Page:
Wedge pillow for a side/stomach sleeper?
January 16, 2013 8:33 AM   Subscribe

After any sort of cold/respiratory illness, I descend into a month or two of sore throat, raw/drippy/sneezy nose, and asthma-type-coughing and wheezing caused by post-nasal drip. In high school, I briefly used a wedge pillow to minimize this and I'm considering getting one again, but I'm not sure if my sleeping position is compatible with a wedge pillow. Any experiences and advice welcome.

I'm a side/stomach sleeper, pretty much hugging my pillow and doing a hanged-man/flamingo thing with my legs. I'm nervous that sleeping like this on a wedge pillow will torque my back in some weird way. Am I just being paranoid? (I plan on using the wedge pillow for elevation and then my normal pillow for normal pillow duties.)

Possibly relevant, but I don't think so: my tonsils are intact and really large, but have never been infected aside from a few tonsiloliths over the years.
posted by a box and a stick and a string and a bear to Health & Fitness (11 answers total) 3 users marked this as a favorite
I dunno about a wedge pillow, but you could try putting bricks under the top end of your bedframe, to raise the head of the bed a few inches- this is supposed to help for reflux, as well.
posted by pseudostrabismus at 8:41 AM on January 16, 2013 [2 favorites]

I was also going to suggest raising the head of the bed by 2 to 4 inches.
posted by saradarlin at 8:43 AM on January 16, 2013

I've had the Cold From Hell for a week or so, in all its cruddy sinuses, post-nasal-drip, wake-up-coughing-in-the-middle-of-the-night glory.

Mostly, I'm a side-sleeper as well, but I've had some success in sleeping on my back with a bunch of pillows behind me, and also some success with making the pillows so that I'm elevated but can still sleep on my side (kind of). No back issues to report. Yet. Good luck.
posted by rtha at 9:06 AM on January 16, 2013

I have some of these respiratory issues as well - allergies and asthma. I also sleep mostly on my stomach and sometimes on my side. Recently I bought a new bed that has one of those adjustable platforms so the head and/or feet can be raised. It works great to help me breathe better BUT only if it's raised just a few inches. Anything more and my back is jacked up. So I think possibly a wedge pillow might be too high for sleeping as you describe, but definitely consider raising the head of the bed a small amount by some other means.
posted by marylynn at 9:08 AM on January 16, 2013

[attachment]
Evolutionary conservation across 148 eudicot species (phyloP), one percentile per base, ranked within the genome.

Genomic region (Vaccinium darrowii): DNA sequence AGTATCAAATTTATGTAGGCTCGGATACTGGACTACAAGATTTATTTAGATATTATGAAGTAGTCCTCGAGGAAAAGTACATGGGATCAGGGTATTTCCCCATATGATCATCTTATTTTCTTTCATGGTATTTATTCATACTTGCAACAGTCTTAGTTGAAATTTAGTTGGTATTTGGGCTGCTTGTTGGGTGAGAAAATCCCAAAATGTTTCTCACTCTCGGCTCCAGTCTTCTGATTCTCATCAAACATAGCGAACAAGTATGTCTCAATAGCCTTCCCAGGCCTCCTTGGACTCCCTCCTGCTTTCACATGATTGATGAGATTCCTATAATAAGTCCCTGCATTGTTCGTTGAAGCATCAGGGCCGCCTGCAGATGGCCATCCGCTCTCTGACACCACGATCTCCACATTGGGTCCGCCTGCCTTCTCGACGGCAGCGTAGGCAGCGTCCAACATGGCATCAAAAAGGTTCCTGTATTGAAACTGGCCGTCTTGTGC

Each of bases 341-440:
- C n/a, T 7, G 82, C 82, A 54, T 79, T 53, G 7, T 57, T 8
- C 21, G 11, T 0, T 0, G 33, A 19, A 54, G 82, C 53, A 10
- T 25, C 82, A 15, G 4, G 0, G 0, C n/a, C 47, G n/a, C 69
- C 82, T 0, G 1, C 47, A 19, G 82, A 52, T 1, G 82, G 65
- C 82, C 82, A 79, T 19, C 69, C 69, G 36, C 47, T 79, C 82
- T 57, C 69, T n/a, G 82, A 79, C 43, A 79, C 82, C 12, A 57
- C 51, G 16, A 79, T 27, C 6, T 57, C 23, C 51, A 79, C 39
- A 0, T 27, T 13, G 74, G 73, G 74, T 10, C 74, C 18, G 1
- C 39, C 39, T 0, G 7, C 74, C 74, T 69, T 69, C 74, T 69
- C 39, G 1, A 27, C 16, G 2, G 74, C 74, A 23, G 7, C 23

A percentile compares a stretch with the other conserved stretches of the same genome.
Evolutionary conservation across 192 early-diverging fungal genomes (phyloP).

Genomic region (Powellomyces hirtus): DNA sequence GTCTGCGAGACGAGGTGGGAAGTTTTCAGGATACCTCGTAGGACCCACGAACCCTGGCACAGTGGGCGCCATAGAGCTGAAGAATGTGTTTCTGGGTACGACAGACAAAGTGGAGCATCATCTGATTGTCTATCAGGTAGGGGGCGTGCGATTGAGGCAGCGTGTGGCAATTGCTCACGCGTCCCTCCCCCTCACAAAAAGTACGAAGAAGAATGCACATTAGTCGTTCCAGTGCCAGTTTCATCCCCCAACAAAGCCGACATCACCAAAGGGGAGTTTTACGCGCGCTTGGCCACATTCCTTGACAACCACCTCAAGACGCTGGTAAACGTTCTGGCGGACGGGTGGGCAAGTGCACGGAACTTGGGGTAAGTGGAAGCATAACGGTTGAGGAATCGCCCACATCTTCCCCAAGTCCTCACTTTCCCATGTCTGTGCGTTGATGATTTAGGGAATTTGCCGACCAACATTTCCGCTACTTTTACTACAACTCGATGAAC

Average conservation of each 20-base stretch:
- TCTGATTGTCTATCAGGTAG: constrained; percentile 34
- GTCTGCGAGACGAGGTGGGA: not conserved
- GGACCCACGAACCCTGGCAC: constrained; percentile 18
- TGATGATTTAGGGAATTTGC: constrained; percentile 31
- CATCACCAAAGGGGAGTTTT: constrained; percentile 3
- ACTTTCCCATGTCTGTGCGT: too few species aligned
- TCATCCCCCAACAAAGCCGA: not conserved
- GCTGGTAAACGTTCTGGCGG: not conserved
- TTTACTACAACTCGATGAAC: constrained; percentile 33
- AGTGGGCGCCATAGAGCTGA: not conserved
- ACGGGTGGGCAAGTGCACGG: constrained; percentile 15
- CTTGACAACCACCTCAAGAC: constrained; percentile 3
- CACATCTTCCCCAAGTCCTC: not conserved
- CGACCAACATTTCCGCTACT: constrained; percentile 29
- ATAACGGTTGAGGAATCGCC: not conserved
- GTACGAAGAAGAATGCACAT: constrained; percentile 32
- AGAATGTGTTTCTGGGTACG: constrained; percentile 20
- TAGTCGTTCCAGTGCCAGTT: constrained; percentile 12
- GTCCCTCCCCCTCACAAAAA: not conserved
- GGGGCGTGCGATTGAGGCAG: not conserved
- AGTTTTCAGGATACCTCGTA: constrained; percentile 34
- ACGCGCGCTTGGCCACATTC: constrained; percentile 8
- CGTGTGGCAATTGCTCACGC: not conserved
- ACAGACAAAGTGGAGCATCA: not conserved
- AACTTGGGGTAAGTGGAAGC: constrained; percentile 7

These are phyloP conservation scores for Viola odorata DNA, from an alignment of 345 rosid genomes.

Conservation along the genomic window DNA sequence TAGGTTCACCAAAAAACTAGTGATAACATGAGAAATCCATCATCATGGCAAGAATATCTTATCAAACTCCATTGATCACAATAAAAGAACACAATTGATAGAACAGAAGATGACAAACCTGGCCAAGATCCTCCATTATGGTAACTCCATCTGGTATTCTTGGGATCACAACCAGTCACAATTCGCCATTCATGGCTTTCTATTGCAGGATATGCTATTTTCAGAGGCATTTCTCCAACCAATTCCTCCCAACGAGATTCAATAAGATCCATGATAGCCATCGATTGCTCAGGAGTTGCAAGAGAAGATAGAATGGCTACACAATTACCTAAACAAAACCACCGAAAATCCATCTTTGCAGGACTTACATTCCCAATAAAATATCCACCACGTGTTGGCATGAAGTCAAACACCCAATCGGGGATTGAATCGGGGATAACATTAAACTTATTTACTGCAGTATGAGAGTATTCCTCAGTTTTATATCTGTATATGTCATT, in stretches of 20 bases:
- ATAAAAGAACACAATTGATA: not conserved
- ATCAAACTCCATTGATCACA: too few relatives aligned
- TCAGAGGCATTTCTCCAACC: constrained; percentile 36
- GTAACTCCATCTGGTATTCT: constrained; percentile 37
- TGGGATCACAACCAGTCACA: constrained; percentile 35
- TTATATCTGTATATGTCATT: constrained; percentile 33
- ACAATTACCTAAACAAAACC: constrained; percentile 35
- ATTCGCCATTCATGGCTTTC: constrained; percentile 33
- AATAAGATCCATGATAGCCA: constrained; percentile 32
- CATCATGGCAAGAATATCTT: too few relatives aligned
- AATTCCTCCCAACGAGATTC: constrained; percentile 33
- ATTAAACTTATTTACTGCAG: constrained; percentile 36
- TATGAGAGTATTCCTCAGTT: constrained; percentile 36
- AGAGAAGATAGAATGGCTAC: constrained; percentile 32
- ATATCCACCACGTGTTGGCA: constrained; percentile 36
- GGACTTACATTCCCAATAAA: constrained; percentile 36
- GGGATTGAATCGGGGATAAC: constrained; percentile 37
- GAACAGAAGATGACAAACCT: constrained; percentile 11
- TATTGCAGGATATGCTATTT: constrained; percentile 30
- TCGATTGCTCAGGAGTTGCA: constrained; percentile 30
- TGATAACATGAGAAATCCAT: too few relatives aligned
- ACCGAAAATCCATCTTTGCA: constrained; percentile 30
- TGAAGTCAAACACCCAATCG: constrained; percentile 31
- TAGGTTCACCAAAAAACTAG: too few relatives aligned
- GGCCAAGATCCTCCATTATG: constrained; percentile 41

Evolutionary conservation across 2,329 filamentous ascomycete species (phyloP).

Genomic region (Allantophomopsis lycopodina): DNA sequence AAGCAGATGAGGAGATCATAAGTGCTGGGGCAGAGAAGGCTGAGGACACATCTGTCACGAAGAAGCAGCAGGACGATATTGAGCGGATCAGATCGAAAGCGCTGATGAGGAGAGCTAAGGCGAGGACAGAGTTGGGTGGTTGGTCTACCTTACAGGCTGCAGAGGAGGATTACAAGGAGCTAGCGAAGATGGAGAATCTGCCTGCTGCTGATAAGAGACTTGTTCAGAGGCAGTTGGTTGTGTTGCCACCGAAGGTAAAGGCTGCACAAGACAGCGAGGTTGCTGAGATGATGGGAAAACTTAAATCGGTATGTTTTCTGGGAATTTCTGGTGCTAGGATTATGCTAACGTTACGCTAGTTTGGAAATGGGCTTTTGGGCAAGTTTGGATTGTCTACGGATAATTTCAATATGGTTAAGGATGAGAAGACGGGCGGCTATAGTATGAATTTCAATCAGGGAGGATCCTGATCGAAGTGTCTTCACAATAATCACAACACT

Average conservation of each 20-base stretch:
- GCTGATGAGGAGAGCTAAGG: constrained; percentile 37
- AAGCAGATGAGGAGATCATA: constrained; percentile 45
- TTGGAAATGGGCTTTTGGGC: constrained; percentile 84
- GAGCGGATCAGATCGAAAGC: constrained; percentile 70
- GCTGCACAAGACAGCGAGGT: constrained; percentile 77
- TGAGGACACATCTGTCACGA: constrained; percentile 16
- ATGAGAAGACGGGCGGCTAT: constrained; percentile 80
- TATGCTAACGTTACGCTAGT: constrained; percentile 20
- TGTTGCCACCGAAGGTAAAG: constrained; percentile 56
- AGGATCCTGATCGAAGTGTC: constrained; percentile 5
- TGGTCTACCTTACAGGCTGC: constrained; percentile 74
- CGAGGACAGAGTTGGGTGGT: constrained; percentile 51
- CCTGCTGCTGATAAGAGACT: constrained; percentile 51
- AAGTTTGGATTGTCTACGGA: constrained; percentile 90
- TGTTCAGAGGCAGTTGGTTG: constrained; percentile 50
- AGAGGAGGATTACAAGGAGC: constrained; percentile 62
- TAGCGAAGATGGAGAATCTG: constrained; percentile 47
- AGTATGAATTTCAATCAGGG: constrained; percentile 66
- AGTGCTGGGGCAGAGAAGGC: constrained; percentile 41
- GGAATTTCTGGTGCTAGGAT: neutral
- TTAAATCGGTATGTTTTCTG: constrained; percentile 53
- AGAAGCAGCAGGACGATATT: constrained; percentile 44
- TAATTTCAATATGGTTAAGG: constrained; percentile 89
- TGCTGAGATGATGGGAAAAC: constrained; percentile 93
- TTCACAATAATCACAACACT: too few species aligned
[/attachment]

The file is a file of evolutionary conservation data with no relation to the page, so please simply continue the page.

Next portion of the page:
I tried a wedge pillow and it hurt my neck so badly, I could barely walk for a few days.
posted by goethean at 9:39 AM on January 16, 2013

Similar to pseudostrabismus' idea, you can try sticking something under the head end of the mattress - I remember a doctor recommending I put a dresser drawer under my mattress to elevate a hurt ankle. It's less precarious-seeming to me than propping up the whole bed. Of course both of these presume that if you're sharing the bed with someone, they don't mind being propped up too.
posted by mskyle at 10:06 AM on January 16, 2013

I am a side-sleeper with occasional sinus misery and very broad shoulders. I sleep on as many pillows as it takes, with compression, to support the distance between my shoulder (actually, my ribs) and my neck, with another pillow in front of those to make a step.

The problem with a wedge pillow is that it doesn't make any room for your protrusions, like shoulders. You're still laying on a flat surface, you're just elevated for drainage.

I also sleep with a body pillow to support my top arm and leg.
posted by Lyn Never at 10:21 AM on January 16, 2013

I've had some success with using a "back rest pillow" since the back rest pillow has "wings."
posted by oceano at 11:00 AM on January 16, 2013

After years of struggling with this myself and bouncing back between wedge/foam pillows and thin normal ones and having neither work out well, I finally found the happy medium over the holidays -- a wedge pillow meant for babies!

Sounds silly, but it's the best of all worlds for my breathing: wedge shape and firmness, but it's barely a third the size of a normal pillow. It's just small enough to rest my arm around it instead of under it, firm enough to let me head rest on the edge with my face hanging over "open" space, and neck-relaxing due to being much thinner and less slope-y than the adult wedge pillows are. I bought one just to try out, but ended up sleeping so much better that I've gone back out for a spare already. I still use my old pillows as my "cuddle pillows", your mileage might vary.

The only real negative -- needing to cut and sew my pillowcases into something that actually fits them better (which I've yet to do).
posted by Pufferish at 11:28 AM on January 16, 2013

I have sinus and minor apnea problems, and I've had pretty good success overcoming them using a pillow shaped like an inverted letter "J" that wraps over my shoulder with the long part running down my back, which helps to prevent me rolling over on my back. My ear falls at the bottom (top?) of the crook of the "J", and the short side of the "J" is short enough not to block my breathing. There are variations on this theme large enough to be "whole-body" pillows, and some of those look tempting. Googling "J-shaped pillow" will offer quite a few alternatives.
posted by TomBetz at 12:28 PM on January 16, 2013

I sleep on my side and use a wedge pillow with regular pillows on top of it (1 or 2). It only tweaks my neck once in a while if I end up in a weird position.
posted by getawaysticks at 9:03 AM on January 17, 2013

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